3. Teachers are not the cause of the problem. In the context of persistent failure in poor communities, clearly teachers are not the cause of failure, nor is the school curriculum. We never blamed teachers in the past for the same levels of failure. Neither breaking the teacher’s union nor ultra-sonic testing nor privately purchased, online lessons will solve the problem that is both present in the failure of poor kids in schools and reflected by it; namely the dunghill of poverty that far too many kids are forced to grow up in.
4. School failure once matched economic needs. There was a time of course when academic failure in school matched economic needs. Jobs were available throughout the production system, both helping to generate national wealth and serving those who enjoyed it. It could even be thought that if more kids succeeded in school, the socioeconomic system as it was operating would not have been well-served. Structural conditions of school achievement match the structural race and class parameters of the larger society. Indeed, not until after World War II did schools identify cognitively based skills as the core of their mission. The major curricular purposes served included retaining labor long enough, teaching discipline—so much so that school critics often saw the school regimen as factory-like – and Americanizing immigrants. Not until the 1960s movement toward social welfare programs did the goal of high level school achievement even begin to include African American children. And for children of Italian and Irish origin, work opportunity was only just beginning to have a relationship to school success.
In the past, the failure rates were much more functional: attendance at school taught useful habits of mind and behavior for an industrial economy. This is not in sync with today’s national needs and opportunities. Therefore, it is more important than ever to identify the true nature of educational failure in this country so that the remedies put in place are not a quick fix magic bullet, but rather a long-term strategy and investment in low-income communities that refuses to accept the distorted version of school reform at the top. As a result, by today’s standards, trends in high school dropout and graduation rates over the last decades paint a bleak picture.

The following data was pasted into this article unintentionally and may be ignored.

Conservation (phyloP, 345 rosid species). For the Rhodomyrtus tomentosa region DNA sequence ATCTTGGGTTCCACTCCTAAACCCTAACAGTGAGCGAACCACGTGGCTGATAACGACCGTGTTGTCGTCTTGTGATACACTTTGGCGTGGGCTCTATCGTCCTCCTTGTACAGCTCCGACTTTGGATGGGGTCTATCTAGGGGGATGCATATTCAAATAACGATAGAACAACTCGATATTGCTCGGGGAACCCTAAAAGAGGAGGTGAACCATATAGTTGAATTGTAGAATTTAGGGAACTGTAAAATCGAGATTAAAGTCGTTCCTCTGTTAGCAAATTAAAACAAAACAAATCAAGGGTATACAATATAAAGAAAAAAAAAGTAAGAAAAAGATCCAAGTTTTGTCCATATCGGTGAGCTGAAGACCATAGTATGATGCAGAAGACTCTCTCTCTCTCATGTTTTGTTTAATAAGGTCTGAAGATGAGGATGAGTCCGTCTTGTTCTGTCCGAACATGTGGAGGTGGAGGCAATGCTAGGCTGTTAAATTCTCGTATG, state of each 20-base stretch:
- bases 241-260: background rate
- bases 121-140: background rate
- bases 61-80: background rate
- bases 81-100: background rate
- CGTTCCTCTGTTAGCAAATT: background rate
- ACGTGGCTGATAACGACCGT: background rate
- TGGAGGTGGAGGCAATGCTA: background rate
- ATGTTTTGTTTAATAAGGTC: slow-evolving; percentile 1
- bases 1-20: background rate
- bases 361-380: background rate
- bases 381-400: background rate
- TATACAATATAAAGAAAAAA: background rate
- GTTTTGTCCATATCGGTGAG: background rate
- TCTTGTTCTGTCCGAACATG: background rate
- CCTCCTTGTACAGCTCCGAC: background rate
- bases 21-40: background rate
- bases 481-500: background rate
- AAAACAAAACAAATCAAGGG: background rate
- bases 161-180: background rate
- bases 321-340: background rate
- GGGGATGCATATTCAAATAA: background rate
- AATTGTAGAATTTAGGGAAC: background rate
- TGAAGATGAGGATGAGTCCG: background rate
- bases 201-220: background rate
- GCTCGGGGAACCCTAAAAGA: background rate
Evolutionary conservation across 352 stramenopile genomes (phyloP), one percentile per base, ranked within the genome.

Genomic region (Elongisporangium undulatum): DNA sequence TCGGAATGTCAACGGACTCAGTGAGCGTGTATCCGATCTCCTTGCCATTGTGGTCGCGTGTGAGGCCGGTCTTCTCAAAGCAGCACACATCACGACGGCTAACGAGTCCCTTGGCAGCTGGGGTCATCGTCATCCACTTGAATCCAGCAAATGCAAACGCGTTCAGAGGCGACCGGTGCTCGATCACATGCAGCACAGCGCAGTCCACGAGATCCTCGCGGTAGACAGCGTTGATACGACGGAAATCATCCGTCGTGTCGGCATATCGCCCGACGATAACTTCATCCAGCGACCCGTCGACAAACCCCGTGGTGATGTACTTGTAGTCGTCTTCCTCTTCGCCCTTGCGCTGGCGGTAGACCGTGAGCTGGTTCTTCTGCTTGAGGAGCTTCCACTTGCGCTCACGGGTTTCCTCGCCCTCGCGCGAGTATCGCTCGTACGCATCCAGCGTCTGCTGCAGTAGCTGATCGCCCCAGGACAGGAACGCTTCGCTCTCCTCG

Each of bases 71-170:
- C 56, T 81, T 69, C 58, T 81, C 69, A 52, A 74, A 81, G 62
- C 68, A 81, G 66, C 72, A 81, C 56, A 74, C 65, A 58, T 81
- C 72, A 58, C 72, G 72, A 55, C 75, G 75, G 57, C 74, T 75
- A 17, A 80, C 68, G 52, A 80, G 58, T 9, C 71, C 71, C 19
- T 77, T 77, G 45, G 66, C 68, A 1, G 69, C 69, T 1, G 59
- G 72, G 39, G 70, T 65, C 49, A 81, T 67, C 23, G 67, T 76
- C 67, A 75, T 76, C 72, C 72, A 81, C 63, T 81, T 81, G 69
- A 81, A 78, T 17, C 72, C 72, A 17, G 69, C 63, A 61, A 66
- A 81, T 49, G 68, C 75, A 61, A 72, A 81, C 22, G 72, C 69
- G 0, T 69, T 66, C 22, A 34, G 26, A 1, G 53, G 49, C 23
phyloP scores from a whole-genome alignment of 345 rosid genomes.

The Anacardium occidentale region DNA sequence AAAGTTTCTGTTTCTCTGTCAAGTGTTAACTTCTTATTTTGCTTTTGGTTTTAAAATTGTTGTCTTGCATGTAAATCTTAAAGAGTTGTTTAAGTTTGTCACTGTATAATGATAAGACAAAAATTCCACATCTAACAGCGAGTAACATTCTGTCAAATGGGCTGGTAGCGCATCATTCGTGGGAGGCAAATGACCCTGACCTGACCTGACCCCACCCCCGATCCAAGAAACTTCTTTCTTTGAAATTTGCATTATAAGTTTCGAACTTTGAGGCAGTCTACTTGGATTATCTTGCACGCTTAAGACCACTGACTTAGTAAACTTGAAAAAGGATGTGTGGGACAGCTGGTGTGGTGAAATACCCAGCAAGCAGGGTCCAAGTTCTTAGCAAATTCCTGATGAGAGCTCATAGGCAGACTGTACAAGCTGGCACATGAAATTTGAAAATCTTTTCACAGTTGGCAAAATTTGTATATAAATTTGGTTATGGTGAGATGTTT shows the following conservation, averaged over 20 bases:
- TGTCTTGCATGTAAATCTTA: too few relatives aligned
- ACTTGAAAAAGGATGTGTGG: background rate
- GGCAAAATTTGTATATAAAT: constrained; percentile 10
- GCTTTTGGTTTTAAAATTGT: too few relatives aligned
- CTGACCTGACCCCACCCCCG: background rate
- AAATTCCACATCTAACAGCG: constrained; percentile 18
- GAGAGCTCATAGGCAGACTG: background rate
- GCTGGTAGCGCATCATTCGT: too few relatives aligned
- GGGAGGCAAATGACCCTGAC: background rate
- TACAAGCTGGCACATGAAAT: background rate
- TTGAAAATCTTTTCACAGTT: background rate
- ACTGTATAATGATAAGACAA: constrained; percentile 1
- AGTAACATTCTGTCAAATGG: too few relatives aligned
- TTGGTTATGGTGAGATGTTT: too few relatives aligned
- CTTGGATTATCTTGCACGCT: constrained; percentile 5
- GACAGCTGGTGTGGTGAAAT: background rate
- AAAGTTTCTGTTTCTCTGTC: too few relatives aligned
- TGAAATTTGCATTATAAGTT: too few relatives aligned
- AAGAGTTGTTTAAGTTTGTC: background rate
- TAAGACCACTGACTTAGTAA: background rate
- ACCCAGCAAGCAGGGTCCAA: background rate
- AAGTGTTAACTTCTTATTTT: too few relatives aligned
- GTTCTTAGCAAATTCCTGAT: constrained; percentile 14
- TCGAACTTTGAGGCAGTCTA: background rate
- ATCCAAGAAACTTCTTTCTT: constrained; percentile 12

5. Increased testing does not improve failure rates. Despite the heavy push toward testing and 20 years of increasingly tough testing, we know now that the failure rates don’t change with intensified testing. With or without tests, schools have a hard time generating a readiness to learn, the self-esteem and confidence it takes to learn, and the belief that the school rewards system through college is applicable. Poor kids don’t believe schools care about them and history tells them they’re right, as do their peers and older siblings. Middle-class kids come to school with a readiness to learn, strong self-esteem as learners and belief that the school promise system applies to them. They don’t learn that at school. Successful reform must include dealing with generating that three-part readiness — the self esteem, the confidence and the fundamental positive belief — in the whole school population. It’s interesting that programs like the Harlem RBI after school curriculum, which focuses on baseball at the core of learning, reminds us that kids don’t come to school stupid. The things they’re interested in lead them to learn a lot and apply and develop their skills in so doing.
6. We often forget what smart things have been tried in education before. History is a powerful mine of data. Short-term memory leads to misidentifying problems and establishing misleading solutions. That’s true about the general definition of school failure. But it’s also true about what we know works and what we’ve experimented with in the past. Still, amnesia seems to prevail, even to the extent that those currently facing school problems generally don’t ask the question, “What have people done or thought about this before?” The 1970s was a period of enormous classroom and school governance experimentation executed in the context of continuing the national battle against poverty. Forms of diagnostic testing, common use of media, teacher training, parent training, and career ladders that brought parents into the schools as professionals made the school a place where, for a short time, it seemed that they could indeed be the engine of serious social change. We’re not reinventing wheels today. We are actually trying to build square ones.